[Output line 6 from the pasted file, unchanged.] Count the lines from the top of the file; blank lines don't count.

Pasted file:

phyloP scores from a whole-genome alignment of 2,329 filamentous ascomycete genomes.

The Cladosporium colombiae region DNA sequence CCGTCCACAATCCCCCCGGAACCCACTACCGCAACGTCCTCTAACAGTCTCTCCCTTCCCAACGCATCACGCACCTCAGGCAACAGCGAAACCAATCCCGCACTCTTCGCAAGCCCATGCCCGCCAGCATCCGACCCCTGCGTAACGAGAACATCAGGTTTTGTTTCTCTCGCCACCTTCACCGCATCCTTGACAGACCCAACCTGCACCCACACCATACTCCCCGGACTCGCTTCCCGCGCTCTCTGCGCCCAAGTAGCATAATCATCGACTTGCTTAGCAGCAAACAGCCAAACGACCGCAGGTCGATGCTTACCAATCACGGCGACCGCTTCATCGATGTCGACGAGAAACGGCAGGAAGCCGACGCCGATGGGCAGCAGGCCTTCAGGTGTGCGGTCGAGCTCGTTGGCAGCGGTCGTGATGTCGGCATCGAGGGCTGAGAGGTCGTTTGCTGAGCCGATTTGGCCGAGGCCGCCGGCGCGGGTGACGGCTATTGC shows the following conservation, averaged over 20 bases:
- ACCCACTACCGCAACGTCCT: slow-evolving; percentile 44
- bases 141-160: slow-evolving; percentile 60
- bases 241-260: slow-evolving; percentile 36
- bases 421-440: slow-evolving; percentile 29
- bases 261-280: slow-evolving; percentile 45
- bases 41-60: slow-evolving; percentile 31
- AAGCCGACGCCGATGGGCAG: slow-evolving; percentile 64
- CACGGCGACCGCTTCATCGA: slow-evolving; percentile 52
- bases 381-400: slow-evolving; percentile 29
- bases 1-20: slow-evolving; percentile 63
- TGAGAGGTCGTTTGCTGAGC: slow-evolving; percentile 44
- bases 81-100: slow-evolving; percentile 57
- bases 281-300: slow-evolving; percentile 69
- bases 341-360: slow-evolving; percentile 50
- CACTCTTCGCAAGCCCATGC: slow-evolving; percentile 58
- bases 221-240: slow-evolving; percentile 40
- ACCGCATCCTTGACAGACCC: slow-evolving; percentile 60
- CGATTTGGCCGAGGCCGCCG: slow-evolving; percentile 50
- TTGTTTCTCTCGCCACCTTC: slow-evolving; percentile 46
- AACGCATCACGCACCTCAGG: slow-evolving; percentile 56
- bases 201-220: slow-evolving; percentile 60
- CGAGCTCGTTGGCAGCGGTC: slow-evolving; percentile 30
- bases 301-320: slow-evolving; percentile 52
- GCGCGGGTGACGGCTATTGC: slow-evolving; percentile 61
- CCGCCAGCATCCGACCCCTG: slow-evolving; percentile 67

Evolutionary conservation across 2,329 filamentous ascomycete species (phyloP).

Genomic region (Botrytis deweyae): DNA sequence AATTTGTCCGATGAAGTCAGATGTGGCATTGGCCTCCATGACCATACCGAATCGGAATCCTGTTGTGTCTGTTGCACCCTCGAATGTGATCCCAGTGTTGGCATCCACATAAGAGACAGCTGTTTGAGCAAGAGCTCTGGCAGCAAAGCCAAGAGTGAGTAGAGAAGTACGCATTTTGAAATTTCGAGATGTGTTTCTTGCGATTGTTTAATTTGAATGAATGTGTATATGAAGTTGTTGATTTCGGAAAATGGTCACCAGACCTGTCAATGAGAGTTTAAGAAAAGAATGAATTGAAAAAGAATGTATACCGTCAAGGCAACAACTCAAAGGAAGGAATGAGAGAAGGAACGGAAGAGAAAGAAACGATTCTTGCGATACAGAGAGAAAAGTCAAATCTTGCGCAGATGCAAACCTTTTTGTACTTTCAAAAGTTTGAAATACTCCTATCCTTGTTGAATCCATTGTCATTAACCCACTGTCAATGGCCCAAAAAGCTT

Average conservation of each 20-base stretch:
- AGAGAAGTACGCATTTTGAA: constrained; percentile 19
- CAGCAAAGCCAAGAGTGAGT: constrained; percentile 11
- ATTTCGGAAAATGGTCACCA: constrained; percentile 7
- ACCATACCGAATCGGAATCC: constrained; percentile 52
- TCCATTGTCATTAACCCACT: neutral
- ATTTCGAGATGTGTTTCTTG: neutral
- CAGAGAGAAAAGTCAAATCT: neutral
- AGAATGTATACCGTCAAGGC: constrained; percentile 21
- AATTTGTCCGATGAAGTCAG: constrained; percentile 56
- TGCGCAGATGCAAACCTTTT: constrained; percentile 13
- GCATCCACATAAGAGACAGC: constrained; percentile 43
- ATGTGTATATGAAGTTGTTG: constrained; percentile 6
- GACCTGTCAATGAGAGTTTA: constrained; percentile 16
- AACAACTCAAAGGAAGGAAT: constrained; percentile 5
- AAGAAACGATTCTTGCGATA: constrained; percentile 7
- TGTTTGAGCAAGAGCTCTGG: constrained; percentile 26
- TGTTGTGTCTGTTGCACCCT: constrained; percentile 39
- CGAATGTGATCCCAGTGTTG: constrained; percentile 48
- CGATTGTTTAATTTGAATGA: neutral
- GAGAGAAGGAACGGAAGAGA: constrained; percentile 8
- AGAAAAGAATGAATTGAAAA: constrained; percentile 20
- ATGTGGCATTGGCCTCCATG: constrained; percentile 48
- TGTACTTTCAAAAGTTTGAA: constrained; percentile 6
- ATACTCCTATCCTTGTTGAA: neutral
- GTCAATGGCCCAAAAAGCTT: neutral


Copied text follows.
- bases 421-440: slow-evolving; percentile 29